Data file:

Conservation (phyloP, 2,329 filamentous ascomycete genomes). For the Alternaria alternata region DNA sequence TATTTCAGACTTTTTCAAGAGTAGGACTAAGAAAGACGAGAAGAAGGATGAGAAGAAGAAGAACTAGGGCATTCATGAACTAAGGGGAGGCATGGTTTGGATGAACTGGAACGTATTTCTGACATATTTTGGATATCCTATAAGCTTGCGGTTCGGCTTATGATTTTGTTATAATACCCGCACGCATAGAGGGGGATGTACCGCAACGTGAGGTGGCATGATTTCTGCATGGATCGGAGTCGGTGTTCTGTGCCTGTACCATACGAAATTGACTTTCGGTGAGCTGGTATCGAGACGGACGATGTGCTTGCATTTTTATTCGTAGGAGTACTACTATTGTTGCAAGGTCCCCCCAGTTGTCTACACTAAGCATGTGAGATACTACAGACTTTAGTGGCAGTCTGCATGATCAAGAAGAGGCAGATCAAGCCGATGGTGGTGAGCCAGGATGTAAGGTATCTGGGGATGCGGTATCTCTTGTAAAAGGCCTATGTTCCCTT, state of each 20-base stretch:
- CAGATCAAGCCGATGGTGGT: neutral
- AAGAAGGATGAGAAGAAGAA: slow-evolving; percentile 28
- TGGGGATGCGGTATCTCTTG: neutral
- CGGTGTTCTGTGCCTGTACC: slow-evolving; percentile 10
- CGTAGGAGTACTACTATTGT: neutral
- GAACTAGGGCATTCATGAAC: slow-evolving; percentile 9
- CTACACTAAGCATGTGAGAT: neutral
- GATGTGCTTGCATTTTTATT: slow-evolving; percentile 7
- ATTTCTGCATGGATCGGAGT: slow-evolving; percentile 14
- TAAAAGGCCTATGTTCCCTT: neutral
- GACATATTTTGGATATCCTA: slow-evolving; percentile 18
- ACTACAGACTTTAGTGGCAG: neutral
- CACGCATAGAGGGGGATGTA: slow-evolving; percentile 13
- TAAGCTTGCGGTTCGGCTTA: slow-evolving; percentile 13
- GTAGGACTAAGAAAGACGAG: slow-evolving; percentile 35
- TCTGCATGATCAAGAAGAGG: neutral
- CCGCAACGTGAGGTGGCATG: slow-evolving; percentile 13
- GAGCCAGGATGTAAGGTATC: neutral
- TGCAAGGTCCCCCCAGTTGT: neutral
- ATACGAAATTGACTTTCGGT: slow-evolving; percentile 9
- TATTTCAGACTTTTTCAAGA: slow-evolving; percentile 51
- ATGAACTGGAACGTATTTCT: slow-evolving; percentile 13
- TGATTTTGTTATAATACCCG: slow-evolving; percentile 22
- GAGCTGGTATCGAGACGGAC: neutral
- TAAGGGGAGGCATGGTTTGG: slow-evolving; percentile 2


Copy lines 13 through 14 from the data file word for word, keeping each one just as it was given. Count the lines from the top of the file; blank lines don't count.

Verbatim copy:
- ACTACAGACTTTAGTGGCAG: neutral
- CACGCATAGAGGGGGATGTA: slow-evolving; percentile 13